Just days before President Richard Nixon resigned his office and left the White House in disgrace, a key office within the Justice Department determined that Nixon could not use his own pardon power in order to protect himself from prosecution.
“Under the fundamental rule that no one may be a judge in his own case,” acting Assistant Attorney General Mary Lawton wrote in a brief memo, “the President cannot pardon himself.”
Lawton’s memo is dated August 5, 1974. Nixon resigned four days later.
This decades-old memo is likely to take on new significance, as another president caught up in a criminal investigation reportedly is considering a self-pardon. The Washington Post reported Thursday evening that Donald Trump “has asked his advisers about his power to pardon aides, family members and even himself in connection” with special counsel Robert Mueller’s investigation into the Trump campaign’s Russian connections.
Lawton, who wrote the 1974 memo, was the head of the Justice Department’s Office of Legal Counsel, an office set up to provide authoritative legal advice to the Executive Branch. The Constitution does not permit federal courts to offer “advisory opinions” on matters that have not ripened into a live case, so the Supreme Court cannot opine on whether the president may issue a self-pardon until a president actually attempts to do so.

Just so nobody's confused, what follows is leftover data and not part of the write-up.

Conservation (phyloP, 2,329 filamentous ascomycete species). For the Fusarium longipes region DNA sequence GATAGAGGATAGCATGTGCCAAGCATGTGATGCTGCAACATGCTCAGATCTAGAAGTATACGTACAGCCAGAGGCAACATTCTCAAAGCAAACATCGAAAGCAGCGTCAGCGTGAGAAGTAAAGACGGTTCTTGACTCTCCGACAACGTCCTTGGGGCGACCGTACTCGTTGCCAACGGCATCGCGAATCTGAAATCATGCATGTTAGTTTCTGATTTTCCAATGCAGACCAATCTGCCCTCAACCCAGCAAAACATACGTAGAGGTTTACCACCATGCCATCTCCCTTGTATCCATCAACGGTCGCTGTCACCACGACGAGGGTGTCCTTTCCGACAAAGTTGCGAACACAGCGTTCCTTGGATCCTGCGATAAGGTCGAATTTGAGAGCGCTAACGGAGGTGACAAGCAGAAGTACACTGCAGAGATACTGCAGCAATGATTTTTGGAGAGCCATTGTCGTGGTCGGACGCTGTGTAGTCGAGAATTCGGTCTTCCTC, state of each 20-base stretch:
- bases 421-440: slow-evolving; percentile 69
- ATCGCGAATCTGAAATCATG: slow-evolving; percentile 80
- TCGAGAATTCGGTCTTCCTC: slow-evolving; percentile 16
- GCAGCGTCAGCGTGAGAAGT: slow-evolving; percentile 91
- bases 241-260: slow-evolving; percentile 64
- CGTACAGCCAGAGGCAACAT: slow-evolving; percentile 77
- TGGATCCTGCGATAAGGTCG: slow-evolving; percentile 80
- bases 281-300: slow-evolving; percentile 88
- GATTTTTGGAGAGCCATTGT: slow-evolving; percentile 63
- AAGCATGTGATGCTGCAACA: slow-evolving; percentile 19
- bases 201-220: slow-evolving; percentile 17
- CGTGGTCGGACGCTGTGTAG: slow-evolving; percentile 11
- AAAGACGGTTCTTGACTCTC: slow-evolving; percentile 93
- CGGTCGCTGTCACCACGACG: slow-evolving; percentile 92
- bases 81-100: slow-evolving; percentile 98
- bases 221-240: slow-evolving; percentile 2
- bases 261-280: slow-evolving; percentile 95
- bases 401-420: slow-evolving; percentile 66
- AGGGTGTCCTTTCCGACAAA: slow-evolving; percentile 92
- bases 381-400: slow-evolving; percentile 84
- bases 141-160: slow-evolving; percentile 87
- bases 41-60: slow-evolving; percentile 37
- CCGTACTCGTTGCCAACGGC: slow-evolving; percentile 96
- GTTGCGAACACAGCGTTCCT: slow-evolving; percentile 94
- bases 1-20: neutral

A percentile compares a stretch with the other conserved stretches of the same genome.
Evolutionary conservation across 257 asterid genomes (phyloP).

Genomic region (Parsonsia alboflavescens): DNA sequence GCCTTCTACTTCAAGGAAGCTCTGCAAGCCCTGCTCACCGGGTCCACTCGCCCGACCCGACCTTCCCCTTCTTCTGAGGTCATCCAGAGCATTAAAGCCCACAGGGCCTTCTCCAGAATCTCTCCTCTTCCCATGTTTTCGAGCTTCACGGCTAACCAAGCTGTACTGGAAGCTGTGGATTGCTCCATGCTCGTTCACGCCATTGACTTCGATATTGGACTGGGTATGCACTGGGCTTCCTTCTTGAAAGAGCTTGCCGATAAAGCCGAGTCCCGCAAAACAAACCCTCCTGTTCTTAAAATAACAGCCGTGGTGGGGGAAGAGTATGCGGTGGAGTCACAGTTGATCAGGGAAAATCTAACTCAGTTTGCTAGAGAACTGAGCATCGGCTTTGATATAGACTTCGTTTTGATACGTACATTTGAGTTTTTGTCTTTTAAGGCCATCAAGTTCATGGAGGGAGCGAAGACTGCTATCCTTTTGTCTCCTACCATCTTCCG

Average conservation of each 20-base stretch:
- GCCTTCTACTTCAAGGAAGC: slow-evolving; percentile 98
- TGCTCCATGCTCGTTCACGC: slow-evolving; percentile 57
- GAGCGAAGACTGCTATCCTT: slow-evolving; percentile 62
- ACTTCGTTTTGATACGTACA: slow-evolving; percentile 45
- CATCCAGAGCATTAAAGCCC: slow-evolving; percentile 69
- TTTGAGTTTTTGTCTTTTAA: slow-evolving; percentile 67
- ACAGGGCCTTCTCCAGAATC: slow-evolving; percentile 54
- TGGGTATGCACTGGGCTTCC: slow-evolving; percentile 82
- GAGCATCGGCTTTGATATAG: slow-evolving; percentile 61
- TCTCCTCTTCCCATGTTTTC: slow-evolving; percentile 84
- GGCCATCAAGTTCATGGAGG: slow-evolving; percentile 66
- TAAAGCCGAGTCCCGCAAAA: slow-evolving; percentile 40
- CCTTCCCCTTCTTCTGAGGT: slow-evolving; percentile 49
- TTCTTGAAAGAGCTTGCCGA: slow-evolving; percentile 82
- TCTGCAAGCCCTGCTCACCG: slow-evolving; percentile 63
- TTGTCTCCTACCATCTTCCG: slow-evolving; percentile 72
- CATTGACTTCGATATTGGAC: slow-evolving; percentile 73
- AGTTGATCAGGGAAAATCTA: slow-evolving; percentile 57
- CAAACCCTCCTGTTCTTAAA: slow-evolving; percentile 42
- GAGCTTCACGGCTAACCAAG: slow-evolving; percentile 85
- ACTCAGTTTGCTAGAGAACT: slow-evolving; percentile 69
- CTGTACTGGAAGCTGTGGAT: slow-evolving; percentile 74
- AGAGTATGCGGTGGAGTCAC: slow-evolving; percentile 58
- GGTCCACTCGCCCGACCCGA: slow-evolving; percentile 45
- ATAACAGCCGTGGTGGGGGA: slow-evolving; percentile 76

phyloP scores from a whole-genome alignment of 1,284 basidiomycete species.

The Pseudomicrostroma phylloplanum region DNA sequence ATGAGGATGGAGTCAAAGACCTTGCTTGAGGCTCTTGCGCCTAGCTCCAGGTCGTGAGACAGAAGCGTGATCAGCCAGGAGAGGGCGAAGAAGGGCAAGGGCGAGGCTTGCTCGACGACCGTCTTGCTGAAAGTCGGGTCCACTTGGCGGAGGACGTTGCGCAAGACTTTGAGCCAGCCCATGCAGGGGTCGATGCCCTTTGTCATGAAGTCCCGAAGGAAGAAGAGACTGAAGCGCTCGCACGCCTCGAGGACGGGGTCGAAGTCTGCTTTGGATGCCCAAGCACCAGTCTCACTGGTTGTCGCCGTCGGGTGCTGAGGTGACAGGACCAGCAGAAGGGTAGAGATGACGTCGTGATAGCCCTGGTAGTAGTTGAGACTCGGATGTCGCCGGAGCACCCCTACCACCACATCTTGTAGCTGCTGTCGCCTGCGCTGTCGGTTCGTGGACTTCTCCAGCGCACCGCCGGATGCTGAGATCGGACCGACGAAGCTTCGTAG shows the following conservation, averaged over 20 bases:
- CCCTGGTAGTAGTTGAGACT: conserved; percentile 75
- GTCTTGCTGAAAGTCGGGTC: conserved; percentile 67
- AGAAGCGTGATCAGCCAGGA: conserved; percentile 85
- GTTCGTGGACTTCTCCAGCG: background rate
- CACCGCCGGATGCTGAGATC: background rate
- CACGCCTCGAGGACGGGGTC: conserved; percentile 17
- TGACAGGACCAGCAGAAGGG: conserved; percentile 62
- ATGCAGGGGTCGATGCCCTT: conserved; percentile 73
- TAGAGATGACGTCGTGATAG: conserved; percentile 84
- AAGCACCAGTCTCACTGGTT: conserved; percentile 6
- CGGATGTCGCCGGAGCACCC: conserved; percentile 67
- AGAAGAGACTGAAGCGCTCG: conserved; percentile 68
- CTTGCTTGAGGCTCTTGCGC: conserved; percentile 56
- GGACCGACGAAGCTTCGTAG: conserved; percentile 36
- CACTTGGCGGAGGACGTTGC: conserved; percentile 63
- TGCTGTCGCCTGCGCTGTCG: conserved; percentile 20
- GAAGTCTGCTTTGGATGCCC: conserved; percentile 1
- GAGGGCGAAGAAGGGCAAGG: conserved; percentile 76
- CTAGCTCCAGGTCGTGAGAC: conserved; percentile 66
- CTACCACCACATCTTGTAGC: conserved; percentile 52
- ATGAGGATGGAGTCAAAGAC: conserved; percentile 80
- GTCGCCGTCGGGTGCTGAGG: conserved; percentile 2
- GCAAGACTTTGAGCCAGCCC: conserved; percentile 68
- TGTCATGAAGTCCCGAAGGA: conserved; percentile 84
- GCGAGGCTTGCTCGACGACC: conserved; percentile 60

OLC often acts as the next-best-thing to a court within the Executive Branch, offering advisory opinions on matters that courts cannot yet rule on. Nevertheless, while OLC opinions are often treated as authoritative within the Executive Branch itself, there is no guarantee that the Supreme Court will agree with Lawton’s 1974 memo.
Indeed, as recently as 2014, the Supreme Court broke with both the Senate and the Executive Branch’s longstanding interpretation of the president’s power to make recess appointments, invalidating several controversial Obama appointments in NLRB v. Noel Canning.
If Trump does self-pardon, in other words, his fate won’t be decided by a 1974 memo. It will be decided by a Court dominated by Republicans.